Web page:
Part of the book: HLA and Associated Important Diseases
Drug Hypersensitivity reactions can be distinguished in adverse drug events and adverse drug reactions. They represent a major problem in the medical scheme, since they are often underestimated. Pharmacogenetic analysis demonstrated significant associations between emerging hypersensitivity reactions and distinct genes of the HLA complex. HLA-mediated hypersensitivity reactions particularly affect skin and liver, however, impairment of the bone marrow and kidney function could also be observed. These life threatening medical conditions can be attributed to the activation of autologous drug-specific T-cells. Severe drug hypersensitivity reactions that resemble acute GvHD are linked to certain specific HLA alleles. The most common hypersensitivity reactions occur after the treatment of HLA-B*57:01+ HIV patients with abacavir and HLA-A*31:01+ or B*15:02+ epileptic patients with carbamazepine (CBZ).
Part of the book: Physiology and Pathology of Immunology
Positive and negative selection in the thymus relies on T-cell receptor recognition of peptides presented by HLA molecules and determines the repertoire of T cells. Immune competent T-lymphocytes target cells display nonself or pathogenic peptides in complex with their cognate HLA molecule. A peptide passes several selection processes before being presented in the peptide binding groove of an HLA molecule; here the sequence of the HLA molecule’s heavy chain determines the mode of peptide recruitment. During inflammatory processes, the presentable peptide repertoire is obviously altered compared to the healthy state, while the peptide loading pathway undergoes modifications as well. The presented peptides dictate the fate of the HLA expressing cell through their (1) sequence, (2) topology, (3) origin (self/nonself). Therefore, the knowledge about peptide competition and presentation in the context of alloreactivity, infection or pathogenic invasion is of enormous significance. Since in adoptive cellular therapies transferred cells should exclusively target peptide-HLA complexes they are primed for, one of the most crucial questions remains at what stage of viral infection viral peptides are presented preferentially over self-peptides. The systematic analyzation of peptide profiles under healthy or pathogenic conditions is the key to immunological success in terms of personalized therapeutics.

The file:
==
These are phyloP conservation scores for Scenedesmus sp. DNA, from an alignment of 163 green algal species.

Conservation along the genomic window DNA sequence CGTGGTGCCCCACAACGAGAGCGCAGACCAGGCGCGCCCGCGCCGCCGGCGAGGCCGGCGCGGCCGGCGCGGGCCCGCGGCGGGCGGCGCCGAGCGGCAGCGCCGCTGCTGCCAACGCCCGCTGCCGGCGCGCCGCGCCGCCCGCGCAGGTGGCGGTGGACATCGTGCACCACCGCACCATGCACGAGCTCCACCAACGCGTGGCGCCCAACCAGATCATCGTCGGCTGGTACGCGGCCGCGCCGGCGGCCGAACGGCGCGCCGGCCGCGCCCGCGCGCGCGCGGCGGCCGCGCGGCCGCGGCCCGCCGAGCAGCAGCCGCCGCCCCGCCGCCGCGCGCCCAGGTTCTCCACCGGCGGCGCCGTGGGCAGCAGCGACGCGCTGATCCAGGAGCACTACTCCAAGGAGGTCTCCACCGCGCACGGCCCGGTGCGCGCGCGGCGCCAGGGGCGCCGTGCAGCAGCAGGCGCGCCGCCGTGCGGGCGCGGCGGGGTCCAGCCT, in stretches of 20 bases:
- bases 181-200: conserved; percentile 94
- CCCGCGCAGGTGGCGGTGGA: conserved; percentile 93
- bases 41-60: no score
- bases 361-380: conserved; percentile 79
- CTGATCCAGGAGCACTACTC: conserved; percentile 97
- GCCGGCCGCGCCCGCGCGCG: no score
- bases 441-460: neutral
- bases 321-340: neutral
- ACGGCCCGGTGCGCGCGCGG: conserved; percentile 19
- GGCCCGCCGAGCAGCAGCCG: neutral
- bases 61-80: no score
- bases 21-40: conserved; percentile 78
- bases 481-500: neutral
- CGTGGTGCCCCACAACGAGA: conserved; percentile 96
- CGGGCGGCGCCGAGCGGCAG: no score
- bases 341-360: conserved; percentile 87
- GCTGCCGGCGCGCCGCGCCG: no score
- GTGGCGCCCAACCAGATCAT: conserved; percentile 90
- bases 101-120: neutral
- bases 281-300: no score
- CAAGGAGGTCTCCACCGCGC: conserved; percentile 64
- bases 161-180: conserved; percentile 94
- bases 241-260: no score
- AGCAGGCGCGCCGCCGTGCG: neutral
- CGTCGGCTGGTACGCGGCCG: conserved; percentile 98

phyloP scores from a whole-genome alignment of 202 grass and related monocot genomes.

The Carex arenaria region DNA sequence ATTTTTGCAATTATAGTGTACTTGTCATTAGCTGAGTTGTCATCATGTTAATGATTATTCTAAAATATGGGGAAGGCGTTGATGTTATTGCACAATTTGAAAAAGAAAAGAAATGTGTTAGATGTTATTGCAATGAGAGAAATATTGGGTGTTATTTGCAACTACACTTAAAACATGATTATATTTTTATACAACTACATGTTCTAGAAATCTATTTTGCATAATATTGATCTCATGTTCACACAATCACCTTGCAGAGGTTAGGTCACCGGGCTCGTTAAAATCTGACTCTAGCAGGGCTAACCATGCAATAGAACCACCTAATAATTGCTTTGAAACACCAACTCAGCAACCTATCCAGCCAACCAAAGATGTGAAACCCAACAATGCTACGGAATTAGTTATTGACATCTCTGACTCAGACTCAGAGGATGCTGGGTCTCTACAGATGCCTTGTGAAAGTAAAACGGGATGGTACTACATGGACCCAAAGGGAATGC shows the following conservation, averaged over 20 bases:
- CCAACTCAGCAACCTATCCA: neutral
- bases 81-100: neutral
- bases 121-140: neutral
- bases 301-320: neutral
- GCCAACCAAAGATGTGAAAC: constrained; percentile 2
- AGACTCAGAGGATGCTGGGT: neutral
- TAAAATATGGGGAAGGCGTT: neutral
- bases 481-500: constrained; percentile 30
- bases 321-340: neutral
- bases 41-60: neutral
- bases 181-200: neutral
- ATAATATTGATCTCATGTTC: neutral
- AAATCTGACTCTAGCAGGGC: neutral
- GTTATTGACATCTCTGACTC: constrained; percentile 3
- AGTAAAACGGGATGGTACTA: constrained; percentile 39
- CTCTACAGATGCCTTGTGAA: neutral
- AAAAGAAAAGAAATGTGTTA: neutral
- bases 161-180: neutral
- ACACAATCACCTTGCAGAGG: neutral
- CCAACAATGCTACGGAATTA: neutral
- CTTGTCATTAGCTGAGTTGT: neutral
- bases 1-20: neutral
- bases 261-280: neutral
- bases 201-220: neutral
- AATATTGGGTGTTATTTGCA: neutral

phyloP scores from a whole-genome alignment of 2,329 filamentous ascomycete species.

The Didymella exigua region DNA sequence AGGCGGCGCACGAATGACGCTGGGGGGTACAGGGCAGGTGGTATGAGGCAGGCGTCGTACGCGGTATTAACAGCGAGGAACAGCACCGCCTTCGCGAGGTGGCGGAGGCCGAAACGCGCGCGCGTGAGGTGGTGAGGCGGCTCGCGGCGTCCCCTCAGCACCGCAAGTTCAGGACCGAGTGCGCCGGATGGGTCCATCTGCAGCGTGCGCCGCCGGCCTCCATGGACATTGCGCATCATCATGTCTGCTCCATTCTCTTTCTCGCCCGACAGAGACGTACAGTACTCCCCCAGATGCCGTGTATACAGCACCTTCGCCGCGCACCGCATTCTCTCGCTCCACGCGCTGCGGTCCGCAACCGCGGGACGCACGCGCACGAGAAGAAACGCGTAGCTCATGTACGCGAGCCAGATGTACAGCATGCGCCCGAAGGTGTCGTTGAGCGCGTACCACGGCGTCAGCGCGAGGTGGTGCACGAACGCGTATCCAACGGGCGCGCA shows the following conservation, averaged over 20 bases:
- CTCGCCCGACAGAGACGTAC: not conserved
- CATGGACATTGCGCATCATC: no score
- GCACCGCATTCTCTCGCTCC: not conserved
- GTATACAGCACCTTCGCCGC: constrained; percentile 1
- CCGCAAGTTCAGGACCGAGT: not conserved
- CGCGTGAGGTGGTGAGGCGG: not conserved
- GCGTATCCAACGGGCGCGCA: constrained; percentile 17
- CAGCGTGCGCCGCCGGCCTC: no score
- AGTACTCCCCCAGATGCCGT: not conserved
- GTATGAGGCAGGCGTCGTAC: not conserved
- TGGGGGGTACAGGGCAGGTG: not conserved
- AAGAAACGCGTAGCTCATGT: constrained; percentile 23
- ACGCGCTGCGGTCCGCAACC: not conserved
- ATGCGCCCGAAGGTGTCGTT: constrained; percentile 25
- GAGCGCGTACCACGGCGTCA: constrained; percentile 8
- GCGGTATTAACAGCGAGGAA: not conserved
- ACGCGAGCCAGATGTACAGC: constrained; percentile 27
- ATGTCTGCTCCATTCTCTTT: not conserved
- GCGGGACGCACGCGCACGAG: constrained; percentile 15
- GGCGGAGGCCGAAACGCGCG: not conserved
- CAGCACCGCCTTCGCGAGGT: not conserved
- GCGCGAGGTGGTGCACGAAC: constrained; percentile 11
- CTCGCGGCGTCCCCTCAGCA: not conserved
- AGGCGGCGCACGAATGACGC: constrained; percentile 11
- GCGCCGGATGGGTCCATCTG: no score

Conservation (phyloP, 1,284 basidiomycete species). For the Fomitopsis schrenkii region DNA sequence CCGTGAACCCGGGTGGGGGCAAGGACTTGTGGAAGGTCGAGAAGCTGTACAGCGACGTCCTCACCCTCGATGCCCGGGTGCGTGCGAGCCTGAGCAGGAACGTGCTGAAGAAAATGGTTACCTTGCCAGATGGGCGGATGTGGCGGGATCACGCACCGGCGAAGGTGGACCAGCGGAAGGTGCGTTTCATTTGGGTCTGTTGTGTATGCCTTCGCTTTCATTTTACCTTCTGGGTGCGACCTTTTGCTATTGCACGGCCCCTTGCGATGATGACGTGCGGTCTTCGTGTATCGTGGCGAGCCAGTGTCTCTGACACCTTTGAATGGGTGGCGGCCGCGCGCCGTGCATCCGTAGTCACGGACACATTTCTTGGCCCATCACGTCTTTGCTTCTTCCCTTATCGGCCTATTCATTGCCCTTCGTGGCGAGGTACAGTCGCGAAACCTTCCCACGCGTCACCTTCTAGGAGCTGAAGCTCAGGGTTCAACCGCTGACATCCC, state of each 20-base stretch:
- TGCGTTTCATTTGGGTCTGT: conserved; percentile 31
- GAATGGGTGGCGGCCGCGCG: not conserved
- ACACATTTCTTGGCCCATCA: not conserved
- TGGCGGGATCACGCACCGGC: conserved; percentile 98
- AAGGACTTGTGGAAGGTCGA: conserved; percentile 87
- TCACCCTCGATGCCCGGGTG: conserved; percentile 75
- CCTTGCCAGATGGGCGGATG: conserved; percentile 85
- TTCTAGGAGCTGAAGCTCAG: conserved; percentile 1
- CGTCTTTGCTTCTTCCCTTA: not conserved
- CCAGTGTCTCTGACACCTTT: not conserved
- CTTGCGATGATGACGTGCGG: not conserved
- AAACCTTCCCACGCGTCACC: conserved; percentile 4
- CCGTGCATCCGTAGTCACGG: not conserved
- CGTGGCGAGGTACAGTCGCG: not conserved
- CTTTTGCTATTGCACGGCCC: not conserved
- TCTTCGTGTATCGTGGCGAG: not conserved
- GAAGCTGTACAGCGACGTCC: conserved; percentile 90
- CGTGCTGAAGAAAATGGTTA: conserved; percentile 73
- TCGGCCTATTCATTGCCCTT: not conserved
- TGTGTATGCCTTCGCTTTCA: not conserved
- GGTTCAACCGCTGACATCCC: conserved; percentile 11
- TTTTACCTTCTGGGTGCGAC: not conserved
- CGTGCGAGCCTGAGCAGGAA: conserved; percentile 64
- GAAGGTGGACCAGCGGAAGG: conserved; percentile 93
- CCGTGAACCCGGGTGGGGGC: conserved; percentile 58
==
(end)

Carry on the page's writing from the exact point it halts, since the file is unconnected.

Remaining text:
Part of the book: Polypeptide
HLA molecules scan the intracellular proteome and present self- or non-self-peptides to immune effector cells. HLA-Ia (HLA-A, HLA-B and HLA-C) are the most polymorphic genes, resulting in various numbers of allelic variants expressed on the surface of almost all nucleated cells. In contrast to HLA-Ia molecules that activate the immune system during pathogenic invasion, the marginal polymorphic HLA-Ib molecules (HLA-E, HLA-F and HLA-G) are upregulated during pathogenic episodes and mediate immune tolerance. A fine tuning between downregulation of HLA-Ia and upregulation of HLA-Ib can be observed through immunological episodes that require to remain unrecognized by immune effector cells. While HLA-Ia molecules collaborate by presenting a wide range of peptides, every HLA-Ib molecule is highly specialized in its protective immune function and seems to be restricted in the presentation of peptides. Additionally, Ia molecules are expressed ubiquitously while the expression of HLA-Ib molecules is strictly restricted to certain tissues and occurs instantly on demand of the cells/tissue that attempt to be hidden from the immune system. The more knowledge becomes available for the function of HLA-Ib molecules; the question emerges if the molecular typing of HLA-Ib molecules would be reasonable to take a decision post treatment for personalized cellular therapies.
Part of the book: Immunogenetics